about the author

Staff Book Reviewer Spencer Dew is the author of the novel Here Is How It Happens (Ampersand Books, 2013), the short story collection Songs of Insurgency (Vagabond Press, 2008), the chapbook Mont-Saint-Michel and Chartres (Another New Calligraphy, 2010), and the critical study Learning for Revolution: The Work of Kathy Acker (San Diego State University Press, 2011). His Web site is spencerdew.com.

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Aroma Truce
A Review of Monster Portraits
by Del Samatar and Sofia Samatar

Spencer Dew

“We went into the field to study monsters,” writes half of the voice that guides us in this remarkable book—the word half, paired with a sibling’s sketched half, giving us glimpses of multi-eyed beings, fanged and clawed, with fingers for ears and tattoos that may well be organic elements. The book has an immediate hook, the feel of something familiar. Oh, one thinks, a book of monsters, an imaginative field guide, something like a sourcebook on some “world”—produced by Hollywood or built for roleplay or birthed as an expansion of some blockbuster series of books. But this book is so much more. The world its far-flung explorations concern is ours, resolutely; the monsters it seeks are such only in relation to us. Indeed, a truth derived from these pages is that the monstrous exists only in relation to us.

The monster is “a revelation,” is defiance—of categories, norms. The monster is “Incongruity,” “Simultaneity,” hybridity and the unease that results. “The monster evokes, in equal measure, both compassion and its opposite.” The monster is a metaphor for culture, mimesis, freedom, control, for moral laziness or amoral devotion, for the pursuit of desire, for the expectation of more...

To attempt to describe the project here: on the right-hand page is a creature with an elaborate, crab-shell-like crest for a head, things like arms or antennae crooking out from it, three eyes, some crevices at once vaginal and beak-like, and below the neck another set of eyes, another mouth, more exoskeletal armament; then on the left-hand page field notes from travel, a restaurant with uncanny walls, a set of instructions:

Experiment: Try to copy something exactly. Impossible. You can transfer every word and still, in the margins, this unfolding fin, this nub of horn, this tail. We spread the pictures out on the floor. That was in Colorado, on a dry and scented night. My brother and me. Try as much as possible to conform and you will be saved by a wily grace. Imperfection is your genius.

Like Rabelais, this is a text, in its own way gesturing toward “something as all-encompassing as the Bible.” Assembling and alluding to a vast array of engagements with the monstrous, from Rabelais and Cixous to Amiri Baraka and Sarah Baartman, from Aquinas on the conception of females to Kathy Acker on how—in her words, woven into the monstrous tapestry of this text—“The woman who lives her life openly according to nonmaterialistic ideals is the wild antisocial monster; the more openly she does so, the more everyone hates her.” We hear about the hoax that was the Feejee Mermaid, displayed for a circus fee. We are prompted to consider the stance of the Reformation-era Anabaptist minister who revealed, via word play, what he took to be the heretical evil of the Eucharist, calling it a monster, naming as monstrous the act of taking signifier for signified.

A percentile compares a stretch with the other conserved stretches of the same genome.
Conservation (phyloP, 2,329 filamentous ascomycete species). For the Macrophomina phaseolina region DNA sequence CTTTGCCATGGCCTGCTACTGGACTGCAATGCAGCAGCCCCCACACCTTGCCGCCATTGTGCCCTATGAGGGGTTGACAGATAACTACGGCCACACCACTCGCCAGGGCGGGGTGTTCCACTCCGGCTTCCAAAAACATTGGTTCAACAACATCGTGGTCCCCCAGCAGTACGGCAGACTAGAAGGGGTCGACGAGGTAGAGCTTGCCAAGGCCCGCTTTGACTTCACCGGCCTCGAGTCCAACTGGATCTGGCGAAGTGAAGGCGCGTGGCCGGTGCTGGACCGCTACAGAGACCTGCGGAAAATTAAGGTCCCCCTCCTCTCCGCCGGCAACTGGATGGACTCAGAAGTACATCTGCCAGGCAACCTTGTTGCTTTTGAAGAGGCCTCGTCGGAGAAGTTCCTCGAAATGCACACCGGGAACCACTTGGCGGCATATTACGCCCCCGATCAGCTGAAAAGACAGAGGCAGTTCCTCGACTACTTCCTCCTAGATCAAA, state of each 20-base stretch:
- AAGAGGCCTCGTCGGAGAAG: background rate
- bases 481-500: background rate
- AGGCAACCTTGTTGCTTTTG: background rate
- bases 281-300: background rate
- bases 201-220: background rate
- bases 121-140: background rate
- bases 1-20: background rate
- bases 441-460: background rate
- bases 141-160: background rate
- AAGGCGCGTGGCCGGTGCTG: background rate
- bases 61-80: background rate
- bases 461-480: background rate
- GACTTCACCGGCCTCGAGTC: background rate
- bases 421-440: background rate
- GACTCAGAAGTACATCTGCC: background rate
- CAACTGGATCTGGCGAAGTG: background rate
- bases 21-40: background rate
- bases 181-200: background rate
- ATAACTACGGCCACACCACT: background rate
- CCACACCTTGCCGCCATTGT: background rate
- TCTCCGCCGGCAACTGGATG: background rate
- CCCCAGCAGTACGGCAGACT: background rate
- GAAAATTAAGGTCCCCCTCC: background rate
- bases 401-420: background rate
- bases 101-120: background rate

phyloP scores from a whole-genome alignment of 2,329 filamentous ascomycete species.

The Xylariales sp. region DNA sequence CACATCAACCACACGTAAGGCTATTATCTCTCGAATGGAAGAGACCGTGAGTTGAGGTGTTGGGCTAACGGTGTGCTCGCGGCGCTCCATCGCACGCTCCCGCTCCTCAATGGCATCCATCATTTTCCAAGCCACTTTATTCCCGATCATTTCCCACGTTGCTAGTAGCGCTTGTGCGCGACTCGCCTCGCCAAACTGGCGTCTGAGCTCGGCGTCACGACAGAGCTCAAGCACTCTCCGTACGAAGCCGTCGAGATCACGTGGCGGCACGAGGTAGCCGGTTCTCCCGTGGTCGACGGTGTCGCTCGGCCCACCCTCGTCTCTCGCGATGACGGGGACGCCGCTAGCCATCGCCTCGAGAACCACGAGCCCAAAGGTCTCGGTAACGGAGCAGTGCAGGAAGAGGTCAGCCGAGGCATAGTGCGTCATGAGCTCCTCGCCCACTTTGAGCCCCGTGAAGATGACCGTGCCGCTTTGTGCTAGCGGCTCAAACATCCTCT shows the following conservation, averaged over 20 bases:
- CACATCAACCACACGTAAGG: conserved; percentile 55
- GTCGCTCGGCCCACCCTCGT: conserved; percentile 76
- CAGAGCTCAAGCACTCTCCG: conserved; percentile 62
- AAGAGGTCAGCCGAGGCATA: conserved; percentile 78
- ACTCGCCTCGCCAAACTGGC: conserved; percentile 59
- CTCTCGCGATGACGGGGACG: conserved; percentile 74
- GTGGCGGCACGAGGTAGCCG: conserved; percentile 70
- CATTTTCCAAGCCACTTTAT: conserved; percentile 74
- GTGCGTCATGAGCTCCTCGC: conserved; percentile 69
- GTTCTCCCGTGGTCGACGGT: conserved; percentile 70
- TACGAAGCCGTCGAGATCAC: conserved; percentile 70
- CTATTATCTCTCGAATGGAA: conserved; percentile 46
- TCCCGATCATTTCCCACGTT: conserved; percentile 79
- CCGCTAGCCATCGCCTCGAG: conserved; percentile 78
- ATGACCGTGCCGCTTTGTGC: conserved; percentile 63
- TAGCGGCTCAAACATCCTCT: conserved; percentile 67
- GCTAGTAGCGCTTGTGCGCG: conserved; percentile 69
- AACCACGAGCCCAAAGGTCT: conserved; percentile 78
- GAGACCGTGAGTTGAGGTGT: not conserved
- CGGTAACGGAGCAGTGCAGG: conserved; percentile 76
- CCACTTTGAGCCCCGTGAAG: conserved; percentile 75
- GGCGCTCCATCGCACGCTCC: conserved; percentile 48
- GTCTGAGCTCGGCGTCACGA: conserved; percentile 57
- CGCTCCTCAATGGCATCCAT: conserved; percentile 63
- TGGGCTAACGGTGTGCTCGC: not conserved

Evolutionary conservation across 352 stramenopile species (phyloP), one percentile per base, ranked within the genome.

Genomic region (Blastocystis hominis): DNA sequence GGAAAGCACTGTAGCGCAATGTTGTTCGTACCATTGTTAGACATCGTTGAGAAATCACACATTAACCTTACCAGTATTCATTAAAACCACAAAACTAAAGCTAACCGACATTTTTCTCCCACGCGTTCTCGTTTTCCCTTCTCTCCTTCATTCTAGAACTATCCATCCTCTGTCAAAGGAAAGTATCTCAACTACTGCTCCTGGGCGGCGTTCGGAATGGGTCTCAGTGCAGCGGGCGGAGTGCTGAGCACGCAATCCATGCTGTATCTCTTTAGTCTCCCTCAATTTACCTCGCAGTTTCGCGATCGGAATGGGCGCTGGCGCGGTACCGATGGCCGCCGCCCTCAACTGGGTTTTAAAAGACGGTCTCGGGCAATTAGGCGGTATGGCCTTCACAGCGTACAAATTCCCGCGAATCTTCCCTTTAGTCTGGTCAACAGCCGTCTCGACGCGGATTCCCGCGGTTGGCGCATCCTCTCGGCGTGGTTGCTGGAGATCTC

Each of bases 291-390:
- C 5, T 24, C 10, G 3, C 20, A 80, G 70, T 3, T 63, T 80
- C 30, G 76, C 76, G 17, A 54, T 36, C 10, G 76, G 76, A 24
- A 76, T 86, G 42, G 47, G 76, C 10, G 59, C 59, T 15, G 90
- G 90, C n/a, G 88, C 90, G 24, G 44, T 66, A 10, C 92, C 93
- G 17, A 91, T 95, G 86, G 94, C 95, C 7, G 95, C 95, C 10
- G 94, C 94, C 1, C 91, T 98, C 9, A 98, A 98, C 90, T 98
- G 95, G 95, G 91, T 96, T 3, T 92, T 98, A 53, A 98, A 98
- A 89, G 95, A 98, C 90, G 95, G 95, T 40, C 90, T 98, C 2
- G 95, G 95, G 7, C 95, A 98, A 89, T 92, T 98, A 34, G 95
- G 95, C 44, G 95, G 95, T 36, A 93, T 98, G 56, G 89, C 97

As the monstrous is related to the grotesque, we have here, too, reflections on grotesquery’s subjective character and the sliding scale across which it can be located. The treatment of Palestinians, by the Israeli state and its young agents, is grotesque; gorging on food while half a world away children are starving to death, with those deaths televised, is also but not quite “likewise” grotesque, though neither of those grotesqueries is of the same character as the grotesquery of the song “We Are the World.”

Passages sometimes begin with canned, genre horror stories—a species of smooth-skinned child attendants, the slaughter of a family—but swiftly meld, as if slipping back into the shadows, into darker and more terrifying stories involving no unearthly creatures. Our obsessive acts of categorization, imposed upon our own species, are utterly monstrous; we make monsters and, in so doing, become them. A humanoid seahorse chained to a giant piranha-like fish? The sketch is unsettling. But the prose description of the bot fly is monstrous:

A pair of doctors forced the worm out of the flesh. They gave it to me on a piece of gauze: a blind maggot, a pearl of muscle. At once it twisted its body and ate through the gauze. It was terribly agile, industrious, wholly dedicated to life.

The book, however, can only exist—can only have the force it has, the ability to seduce and traumatize—with both components paired in weird tension, an added meta-layer of mystery within the text, juxtaposition and implied dialogue between image and word on multiple levels, the relation between sketches and text serving, like a mirror facing a mirror, to exemplify the infinite (and monstrous) relation of those things referenced, cited, and discussed. The connection between the two pages, itself a jarring disconnection, is a central mechanism, a kind of toothy, living trap which grabs the reader like a predatory crustacean and which does not let go. As the text puts it, on the meaning of monsters and fieldwork thereon: “In the end I’m reduced to begging you: Endure the scar. Let an insight come and find you.”

Official Del Samatar Web Site
Official Sofia Samatar Web Site
Official Rose Metal Press Web Site

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